They say you always remember your first hunt. For me, it was a turkey hunt in spring early on a Saturday morning. I had spent the previous night drinking aged Scotch and smoking cigars on a wide veranda with some of the most gregarious and unpretentious Southerners I had ever encountered. They were well-heeled country folk who had a take-no-prisoners attitude when it came to what they stood for and the life they prized. Good food was a huge part of that life, and on that day before the hunt there were endless stacks of cheese, freshly baked bread and a mound of salad that could feed a regiment. Cacciatorini, salami, ham, pork belly, catfish and other meats were piled high on platters, alongside collard greens with white macaroni and chips and dips. And there was plenty there to wash it all down with: red wine, beer in large tubs and whiskey. After the meal, everyone moved into the smoking room by the fireplace and the guitars emerged, and the blues were played loose and hard in a haze of Cuban cigar smoke-a sort of bacchanal to welcome in the warmth of spring and summer and, more importantly, the start of turkey season.
Even now, so many hunts later, the wild turkey in spring marks both a beginning and an end for me. The air is warming up; I can smell it just as much as I can feel it. It is the last hurrah of the hunting season, when the earth erupts with color and life. The sun comes up along the edge of the trees to the east earlier than it has for months, and you can hear the sounds of nature slowly waking up.
Several weeks ago, as I drove toward a mid-morning turkey hunt, I thought about how this was the end for a while. It was the last chance to hear the owls agitate the turkeys at daylight-and to hear the turkeys gobble back as the house woke up.
Wild turkeys are the ultimate test for a seasoned hunter. There are things that they teach you-that the hunt itself is the great thing, not the amount of game you take. There are many times when you leave the woods empty-handed, when all you can do is salute an ol' gobbler for outsmarting you.
That morning, I inched along the meadow of a dairy ranch, watching the dark crimson tail feathers of three jakes move through the high grass, flexing their muscles for the hens they hoped to attract. When I reached a small clearing in the brush, I sat where the hill met the gully and watched them strut. Two of the jakes moved toward each other in the clearing, their identical silhouettes bobbing in the sun. And as the two heads came together and become one, I slapped the trigger of my shotgun and the silhouettes disappeared. The turkeys became my dinner.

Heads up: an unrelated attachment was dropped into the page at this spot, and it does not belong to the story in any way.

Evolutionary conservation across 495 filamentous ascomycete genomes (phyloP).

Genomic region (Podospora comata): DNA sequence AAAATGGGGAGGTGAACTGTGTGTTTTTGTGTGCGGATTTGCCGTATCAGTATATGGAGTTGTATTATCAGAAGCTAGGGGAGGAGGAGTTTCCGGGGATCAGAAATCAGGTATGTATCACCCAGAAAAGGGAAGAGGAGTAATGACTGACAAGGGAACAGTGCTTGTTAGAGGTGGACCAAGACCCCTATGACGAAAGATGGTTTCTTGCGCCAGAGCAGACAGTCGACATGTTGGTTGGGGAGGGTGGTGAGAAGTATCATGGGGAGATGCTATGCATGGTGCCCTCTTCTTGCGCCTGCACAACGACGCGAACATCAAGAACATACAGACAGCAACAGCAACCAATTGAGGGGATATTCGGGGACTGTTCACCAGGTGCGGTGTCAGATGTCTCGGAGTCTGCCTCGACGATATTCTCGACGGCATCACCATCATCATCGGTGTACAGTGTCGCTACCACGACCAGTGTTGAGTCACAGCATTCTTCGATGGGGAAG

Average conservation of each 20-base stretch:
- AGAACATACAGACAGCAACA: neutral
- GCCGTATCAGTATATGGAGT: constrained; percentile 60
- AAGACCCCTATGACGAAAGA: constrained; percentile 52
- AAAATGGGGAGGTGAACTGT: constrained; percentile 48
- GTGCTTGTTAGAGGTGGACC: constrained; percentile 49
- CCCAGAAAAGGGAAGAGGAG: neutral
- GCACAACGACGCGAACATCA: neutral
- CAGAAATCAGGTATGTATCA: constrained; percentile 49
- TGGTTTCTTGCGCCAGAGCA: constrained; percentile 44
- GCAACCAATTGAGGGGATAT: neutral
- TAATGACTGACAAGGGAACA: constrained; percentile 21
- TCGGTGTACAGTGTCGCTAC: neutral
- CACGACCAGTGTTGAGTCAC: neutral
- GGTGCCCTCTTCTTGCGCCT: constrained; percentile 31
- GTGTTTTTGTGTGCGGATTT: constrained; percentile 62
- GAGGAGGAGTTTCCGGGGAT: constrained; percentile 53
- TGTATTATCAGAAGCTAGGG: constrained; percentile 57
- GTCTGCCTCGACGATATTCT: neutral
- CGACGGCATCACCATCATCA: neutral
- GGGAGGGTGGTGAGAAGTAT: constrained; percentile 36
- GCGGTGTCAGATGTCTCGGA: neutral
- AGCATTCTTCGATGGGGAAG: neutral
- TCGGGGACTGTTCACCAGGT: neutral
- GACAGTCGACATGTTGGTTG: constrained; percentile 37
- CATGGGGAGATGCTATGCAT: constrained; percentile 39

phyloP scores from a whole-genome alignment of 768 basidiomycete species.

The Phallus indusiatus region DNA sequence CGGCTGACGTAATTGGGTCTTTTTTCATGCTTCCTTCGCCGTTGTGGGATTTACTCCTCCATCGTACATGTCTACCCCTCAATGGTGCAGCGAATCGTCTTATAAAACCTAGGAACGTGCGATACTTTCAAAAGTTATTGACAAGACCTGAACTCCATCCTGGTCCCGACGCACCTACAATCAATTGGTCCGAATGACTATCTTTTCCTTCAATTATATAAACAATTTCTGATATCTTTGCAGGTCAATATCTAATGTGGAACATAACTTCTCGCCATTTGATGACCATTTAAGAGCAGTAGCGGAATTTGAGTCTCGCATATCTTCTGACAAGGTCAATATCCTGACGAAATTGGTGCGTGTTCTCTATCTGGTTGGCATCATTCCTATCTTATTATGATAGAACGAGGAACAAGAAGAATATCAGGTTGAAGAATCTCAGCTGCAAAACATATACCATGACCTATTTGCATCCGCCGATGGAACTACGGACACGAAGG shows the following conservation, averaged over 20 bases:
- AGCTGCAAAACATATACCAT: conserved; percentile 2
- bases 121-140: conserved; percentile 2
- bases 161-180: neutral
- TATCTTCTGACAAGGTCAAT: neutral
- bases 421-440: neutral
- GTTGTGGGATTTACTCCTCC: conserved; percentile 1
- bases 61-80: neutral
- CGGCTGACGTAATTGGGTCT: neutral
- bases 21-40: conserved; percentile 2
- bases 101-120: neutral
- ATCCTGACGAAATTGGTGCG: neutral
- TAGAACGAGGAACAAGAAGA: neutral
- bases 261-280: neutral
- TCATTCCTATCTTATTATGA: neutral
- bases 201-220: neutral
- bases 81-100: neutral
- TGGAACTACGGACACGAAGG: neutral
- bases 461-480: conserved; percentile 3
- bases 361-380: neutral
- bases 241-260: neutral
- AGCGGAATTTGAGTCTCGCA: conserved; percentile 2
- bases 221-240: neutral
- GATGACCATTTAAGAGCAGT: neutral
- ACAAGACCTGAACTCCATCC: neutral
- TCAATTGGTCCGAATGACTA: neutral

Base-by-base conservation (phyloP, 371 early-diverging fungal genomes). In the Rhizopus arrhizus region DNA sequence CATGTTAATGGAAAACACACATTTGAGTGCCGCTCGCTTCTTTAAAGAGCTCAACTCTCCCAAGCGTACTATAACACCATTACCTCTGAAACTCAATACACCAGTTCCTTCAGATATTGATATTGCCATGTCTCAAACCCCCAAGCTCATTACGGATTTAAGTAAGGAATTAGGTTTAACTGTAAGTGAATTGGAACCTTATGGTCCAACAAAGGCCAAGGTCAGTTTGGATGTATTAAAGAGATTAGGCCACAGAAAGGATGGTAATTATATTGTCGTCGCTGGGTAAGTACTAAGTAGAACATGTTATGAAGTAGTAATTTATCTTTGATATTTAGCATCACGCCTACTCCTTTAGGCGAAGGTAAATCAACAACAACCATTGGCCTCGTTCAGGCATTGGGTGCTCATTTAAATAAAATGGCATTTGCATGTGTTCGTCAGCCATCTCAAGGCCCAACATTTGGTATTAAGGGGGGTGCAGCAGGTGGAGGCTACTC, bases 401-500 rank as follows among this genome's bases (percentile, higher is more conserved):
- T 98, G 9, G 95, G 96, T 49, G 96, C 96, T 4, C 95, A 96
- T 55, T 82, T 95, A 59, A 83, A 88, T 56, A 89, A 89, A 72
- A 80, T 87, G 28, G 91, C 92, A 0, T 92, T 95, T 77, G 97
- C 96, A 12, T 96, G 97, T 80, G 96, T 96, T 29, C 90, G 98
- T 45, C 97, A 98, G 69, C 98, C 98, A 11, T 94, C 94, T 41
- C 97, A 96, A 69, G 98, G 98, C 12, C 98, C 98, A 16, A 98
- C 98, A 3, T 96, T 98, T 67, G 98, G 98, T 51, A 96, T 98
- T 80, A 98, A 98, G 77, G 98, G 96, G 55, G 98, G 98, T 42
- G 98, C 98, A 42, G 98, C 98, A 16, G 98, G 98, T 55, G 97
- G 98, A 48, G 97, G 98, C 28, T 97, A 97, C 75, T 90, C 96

From that experience in California came this traditional Scandinavian dish that is comforting and rich, an ode to the gravy soaked meatballs I had during my childhood. The addition of lingonberry sauce at the end gives it an underlying sweetness, while the yogurt gives it a tang. The meat and gravy is ideally suited for mashed potatoes, which makes this hearty dish just as enjoyable in fall as it is in spring.
"Wild Turkey Swedish Meatballs"
1. In a skillet, melt 2 tablespoons of butter until it bubbles. Add the shallots and garlic and sweat over low heat until soft and translucent, about four minutes. Sprinkle with a dash of salt to help release the moisture. Turn off the heat and let cool for five minutes.
2. In a mixing bowl, combine the turkey, egg, breadcrumbs, sherry, Worcestershire sauce, parsley, allspice, nutmeg, cardamom, salt and pepper. Add the cooled onion and garlic mixture and incorporate.
3. Shape the meat mixture into 1-inch balls and place on a sheet tray or plate; you will end up with about 20 meatballs.
4. Heat the turkey stock in a small pot and bring to a simmer, then turn off the heat and set aside.
5. In the skillet, melt 4 tablespoons of butter. Brown the balls in the butter over medium heat for about 1 minute on each side, just so they are browned but not cooked through. Remove them with a slotted spoon or tongs back to a plate.
6. Once all of the meat has been browned, use the pan juices to make a sauce. Whisk in the flour until it is thick and clumpy and let cook for a few minutes while you whisk. A thick paste will form. Next, whisk in the warm stock a little at a time until you have a light brown sauce.
7. Let the sauce thicken slightly, then return the turkey meatballs to the pan. Cook on low heat for 10 minutes uncovered so that the sauce reduces further, and stir occasionally. Turn off the heat and whisk in the lingonberry sauce and yogurt. Serve immediately with lingonberry sauce on the side and a dollop of mashed potatoes.
Makes 4 small portions